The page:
This definition of apathy is interesting, but it’s a strain to match it up with disasters like the Tsunami, 9/11, Hurricane Katrina, and all of the small horrors that we never hear about and that unfold all over the world, every day. Meanwhile, I dream of writing a book that traces the Tay-Sachs gene to the very first moment of its mutation, its first appearance, its inaugural, snarling curtain call. Like Daniel Mendelsohn, who, in his epic and profound memoir, The Lost, leads the reader up to the very final moments of his relatives’ lives in the second World War, I want to see the beginnings of the incident that created the gene that will create the final moments of Ronan’s life, and all the moments leading up to it. All this grief and terror and sadness that grips at us each day. I feel this great need to know what’s at the bottom of this evil, insidious disease that nobody and no modern science can fix. I lie awake at night, dreaming of enzymes, as if they were desserts or basketballs, something I could give to my son. Ronan is missing a single enzyme, and it’s killing him. There must be a brainy, ambitious scientist somewhere who can create it and just give it to him, right? Wrong.
I’m not the only one in this situation, wondering why or how or why not or other questions indicative of magical thinking. Why does a young woman die of cancer after being in remission, leaving behind a husband and small child? Why does a young man in his early 40s die of a ridiculous illness that could hardly be diagnosed, let alone cured? Interesting to note that the need to ask these questions is, according to Hart, a uniquely Christian query if we presuppose that at its heart, Christianity seeks justice, works for goodness, wants people to be happy, cared for, and safe. (Please note: no mention here of being rich, famous, or one with a life/body/house/spouse/job to envy according to social standards/movies/Cosmopolitan and W magazine articles). This is a different view of happiness, and one that incorporates an understanding of evil without getting completely on its side. And although Hart’s project is about making sense of the senseless, he does admit that “pious platitudes and words of comfort seem not only futile and banal, but almost blasphemous: metaphysical disputes that come perilously close to mocking the dead. There are moments, simply said, when we probably ought not to speak. But, of course, we must speak.”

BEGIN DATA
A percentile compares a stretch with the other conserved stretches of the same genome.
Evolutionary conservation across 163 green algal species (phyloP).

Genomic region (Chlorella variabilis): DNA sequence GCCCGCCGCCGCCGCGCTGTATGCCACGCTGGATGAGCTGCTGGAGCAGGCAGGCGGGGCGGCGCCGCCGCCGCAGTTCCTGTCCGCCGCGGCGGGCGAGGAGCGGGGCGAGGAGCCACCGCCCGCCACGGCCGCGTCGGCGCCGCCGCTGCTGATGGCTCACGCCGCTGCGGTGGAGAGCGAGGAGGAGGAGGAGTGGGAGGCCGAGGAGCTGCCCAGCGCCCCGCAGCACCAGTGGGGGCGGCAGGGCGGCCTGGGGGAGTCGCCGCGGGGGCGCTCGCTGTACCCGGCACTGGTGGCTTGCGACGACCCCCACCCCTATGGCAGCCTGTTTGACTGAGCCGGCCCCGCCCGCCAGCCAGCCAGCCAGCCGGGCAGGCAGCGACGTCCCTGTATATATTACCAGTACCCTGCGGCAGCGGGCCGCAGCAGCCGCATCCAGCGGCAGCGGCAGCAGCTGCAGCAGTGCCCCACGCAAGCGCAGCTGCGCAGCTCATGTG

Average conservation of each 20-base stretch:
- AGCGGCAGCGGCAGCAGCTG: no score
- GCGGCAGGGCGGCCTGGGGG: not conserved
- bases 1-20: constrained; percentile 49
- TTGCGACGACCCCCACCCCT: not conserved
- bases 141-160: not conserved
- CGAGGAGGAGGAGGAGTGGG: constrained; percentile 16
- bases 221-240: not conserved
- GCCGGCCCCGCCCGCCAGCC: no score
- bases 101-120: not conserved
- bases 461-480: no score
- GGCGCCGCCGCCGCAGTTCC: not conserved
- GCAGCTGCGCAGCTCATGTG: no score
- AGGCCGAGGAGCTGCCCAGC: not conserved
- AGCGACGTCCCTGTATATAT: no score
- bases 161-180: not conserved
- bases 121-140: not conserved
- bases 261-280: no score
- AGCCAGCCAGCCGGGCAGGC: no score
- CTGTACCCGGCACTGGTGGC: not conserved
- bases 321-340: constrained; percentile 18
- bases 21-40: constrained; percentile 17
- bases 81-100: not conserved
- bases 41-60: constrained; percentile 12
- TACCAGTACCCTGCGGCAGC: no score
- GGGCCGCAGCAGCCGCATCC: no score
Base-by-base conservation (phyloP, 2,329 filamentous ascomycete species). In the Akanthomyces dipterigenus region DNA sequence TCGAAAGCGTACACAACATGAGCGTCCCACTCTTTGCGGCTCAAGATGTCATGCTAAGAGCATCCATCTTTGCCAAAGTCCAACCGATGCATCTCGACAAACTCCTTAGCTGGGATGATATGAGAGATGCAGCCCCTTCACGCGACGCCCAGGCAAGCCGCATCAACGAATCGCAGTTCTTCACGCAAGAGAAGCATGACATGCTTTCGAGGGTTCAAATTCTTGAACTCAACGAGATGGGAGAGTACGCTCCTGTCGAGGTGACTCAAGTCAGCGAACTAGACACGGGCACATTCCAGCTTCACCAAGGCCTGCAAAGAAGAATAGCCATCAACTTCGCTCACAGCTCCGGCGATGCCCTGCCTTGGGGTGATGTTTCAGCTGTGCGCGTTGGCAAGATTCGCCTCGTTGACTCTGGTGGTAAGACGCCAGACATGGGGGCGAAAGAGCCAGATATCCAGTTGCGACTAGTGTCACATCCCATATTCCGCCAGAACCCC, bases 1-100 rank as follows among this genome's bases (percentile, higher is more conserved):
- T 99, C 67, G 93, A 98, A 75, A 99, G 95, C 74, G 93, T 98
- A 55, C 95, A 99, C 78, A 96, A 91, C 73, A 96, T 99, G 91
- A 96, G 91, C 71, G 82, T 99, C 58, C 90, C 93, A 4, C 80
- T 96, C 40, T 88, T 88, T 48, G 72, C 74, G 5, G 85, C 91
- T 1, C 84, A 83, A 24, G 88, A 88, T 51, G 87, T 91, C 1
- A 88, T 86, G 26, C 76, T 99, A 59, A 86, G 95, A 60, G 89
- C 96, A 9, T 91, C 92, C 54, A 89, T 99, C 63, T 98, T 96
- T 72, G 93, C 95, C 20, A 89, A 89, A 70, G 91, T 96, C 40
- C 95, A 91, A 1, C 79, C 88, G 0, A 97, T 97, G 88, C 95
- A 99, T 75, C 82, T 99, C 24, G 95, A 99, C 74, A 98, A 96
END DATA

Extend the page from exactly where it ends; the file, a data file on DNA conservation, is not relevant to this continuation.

Yes, we must speak. But let’s not be assholes when we do.
Responses to disasters, individual or collective, according to Hart, spring less from a desire to shed moral light in a dark place, and more from the desire to reiterate one’s beliefs or stories, to cast aside one’s fears and sorrows. In other words, it’s selfish. “Just believe in Ronan’s higher purpose.” “You can choose to see this as the unfolding of his life.” “God only gives us what we can handle.” “Inside of every cloud is a silver lining.” Here is just a sampling of the advice I receive, none of which speaks to true suffering or anguish, and all of which makes me want to punch people. The inability to even grope for a better answer is something I cannot tolerate. Saying you don’t know why or you feel sad or angry is better than saying what you could find written inside any sympathy card in most drugstores or woven into a cross-stitch in your grandmother’s bathroom. Many people weigh in on my private disaster, and most of the time for their own sake and not for mine, not for Ronan’s. The theodicy that lays claim to the “great chain of being” or “the intelligent design” into which all situations, joyous or horrendous, fit, is completely absurd. Thank you, David Hart, for pointing this out. Maybe I’ll start handing out copies of your book at Trader Joe’s and Whole Foods. Groping, I think, is better than preaching.
Disasters big and small, private and epic, Hart asserts, teach us nothing: nothing about the world, nothing about God, nothing about our own finitude. They are simply disasters. That said, he is able to hold forth on how mass human suffering is not understood (as in, explained) so much as touched upon in the texts of the Judeo-Christian tradition. He also makes clear the difference between extracting meaning and making sense of a situation. If that doesn’t make sense, read on. And he means “meaning” with a small “m,” not some existential curtain that can be brought down on the whole world order, condemning it to Hell (which is covered in another part of the book).
Hart believes that when people who say, see? See? How could the God you believe in be a good God if he allows THAT? – without bothering to fully understand what it is Christians believe: